FEMA, Military Respond to Katrina

Federal Emergency Management Agency (FEMA) search, medical and technical teams from as far away as Washington and Massachusetts are being mobilized to help the residents of Louisiana, Mississippi and Alabama, and the Pentagon is sending several ships to the area to help with relief missions.

The FEMA Search and Rescue Task Forces teams have 70 members, including those who specialize in searching collapsed buildings. The teams have search dogs, chainsaws, tools and spray paint for marking houses containing dead bodies. Even when the roads around those houses are passable, there are not enough refrigeration trucks to transport the bodies to temporary morgues, funeral homes or hospitals. The FEMA Disaster Medical Assistance Teams (DMAT) are being dispatched from North Carolina, Ohio, Arkansas, Nevada, Oklahoma, Texas, Washington and Massachusetts.

"FEMA is coordinating the mobilization of all available federal resources to help residents who may be in the path of this dangerous storm. The DMAT teams play a critical role in the medical response to a disaster by assisting communities whose local resources may be overwhelmed," said Michael D. Brown, Under Secretary of Homeland Security for Emergency Preparedness and Response.

Military Response

The Pentagon has sent the amphibious assault ship USS Bataan to the Louisiana coast. The ship's helicopters are being utilized for rescue missions. The ship can produce large quantities of fresh water and is equipped with 600 hospital beds. Several Navy ships are on their way from Norfolk, Va., including a rescue and salvage vessel and the USS Iwo Jima, another amphibious assault ship.

A floating hospital based in Baltimore, the USNS Comfort, is expected to depart for the Gulf coast in a few days.

More than 100,000 U.S. Army National Guard troops have been activated and sent to the area. Army Lt. Gen. H. Steven Blum said Guard members along the Gulf Coast are performing a variety of missions, from providing security at the emergency shelter at the New Orleans Superdome, where thousands of local residents are seeing refuge from Hurricane Katrina, to assisting with emergency evacuations.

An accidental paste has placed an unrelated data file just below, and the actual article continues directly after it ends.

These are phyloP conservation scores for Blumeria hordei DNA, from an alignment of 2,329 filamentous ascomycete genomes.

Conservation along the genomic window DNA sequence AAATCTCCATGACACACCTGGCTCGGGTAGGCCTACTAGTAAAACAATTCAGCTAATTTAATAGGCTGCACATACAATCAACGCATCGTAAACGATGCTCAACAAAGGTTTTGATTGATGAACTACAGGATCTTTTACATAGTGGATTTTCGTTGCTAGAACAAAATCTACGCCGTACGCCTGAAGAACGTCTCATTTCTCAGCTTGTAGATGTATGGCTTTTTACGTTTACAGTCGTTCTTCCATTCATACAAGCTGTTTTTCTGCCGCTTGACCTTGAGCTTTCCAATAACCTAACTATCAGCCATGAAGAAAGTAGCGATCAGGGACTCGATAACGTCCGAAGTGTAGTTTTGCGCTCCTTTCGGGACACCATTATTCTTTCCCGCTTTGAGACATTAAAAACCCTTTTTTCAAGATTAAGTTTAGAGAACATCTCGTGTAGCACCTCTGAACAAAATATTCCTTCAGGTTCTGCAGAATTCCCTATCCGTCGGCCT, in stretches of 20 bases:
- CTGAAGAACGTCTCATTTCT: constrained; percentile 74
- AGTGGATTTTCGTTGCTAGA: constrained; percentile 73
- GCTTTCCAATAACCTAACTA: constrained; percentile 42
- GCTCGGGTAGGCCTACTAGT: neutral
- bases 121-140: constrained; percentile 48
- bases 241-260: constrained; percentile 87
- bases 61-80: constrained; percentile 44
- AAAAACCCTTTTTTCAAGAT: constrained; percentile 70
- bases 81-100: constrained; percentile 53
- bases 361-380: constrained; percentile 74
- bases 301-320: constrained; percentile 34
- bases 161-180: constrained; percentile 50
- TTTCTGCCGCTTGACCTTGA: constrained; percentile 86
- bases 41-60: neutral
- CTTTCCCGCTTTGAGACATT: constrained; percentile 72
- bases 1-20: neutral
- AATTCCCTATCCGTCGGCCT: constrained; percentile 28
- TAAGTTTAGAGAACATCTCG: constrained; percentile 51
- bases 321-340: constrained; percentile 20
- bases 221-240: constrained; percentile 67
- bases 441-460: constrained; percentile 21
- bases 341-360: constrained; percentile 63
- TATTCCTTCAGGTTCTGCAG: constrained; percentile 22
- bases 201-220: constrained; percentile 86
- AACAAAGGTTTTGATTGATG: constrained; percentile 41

"We learned from hurricanes in Florida that recovery takes weeks and months, and not days," Blum said. "So we are looking at this recovery operation with the long haul in mind, and we are setting ourselves up to have an extended, protracted response, as necessary, until normalcy is restored to these communities."

More than 40 U.S. Coast Guard aircraft from as far away as California and Massachusetts, along with aircraft from the Army and Air National Guard, have saved hundreds of people since the hurricane made landfall Monday. The Coast Guard received more than 350 requests for help yesterday, many from urban areas in New Orleans, but also from along the Mississippi coast, where people were stranded on rooftops due to severe flooding.

Additional Coast Guard small boats and cutters are poised to join the search and rescue efforts today, and will stage off the coasts of Louisiana, Alabama and Mississippi to provide communications and fueling for aircraft, as well as to patrol nearby waterways.

Other Coast Guard assets, including hazardous material disposal teams, aids to navigation teams and disaster assistance relief teams, continue to work in conjunction with local, state and federal agencies on other relief and recovery missions to minimize the economic and environmental impacts from the hurricane.

The Air Force is deploying a C-5 Galaxy to Louisiana and a C-17 to Mississippi. Both are large cargo planes. The C-5 is carrying swift boats, which can maneuver in shallow floodwaters to ferry rescue workers and victims. The C-17 can evacuate 36 sick and injured people at a time. In addition, Black Hawk helicopters have been flying search and rescue missions in Mississippi.

The Air Force suffered its own losses in Hurricane Katrina, which destroyed "a good 95 percent" of Keesler Air Force Base in Mississippi, said turning it into a pile of debris and mud, said Lt. Col. Claudia Foss, a base spokesperson.

"Whether it was five feet, one foot or a few inches, at one point everything was covered with bay or Gulf water," she said of the base. Fortunately, no injuries were reported.

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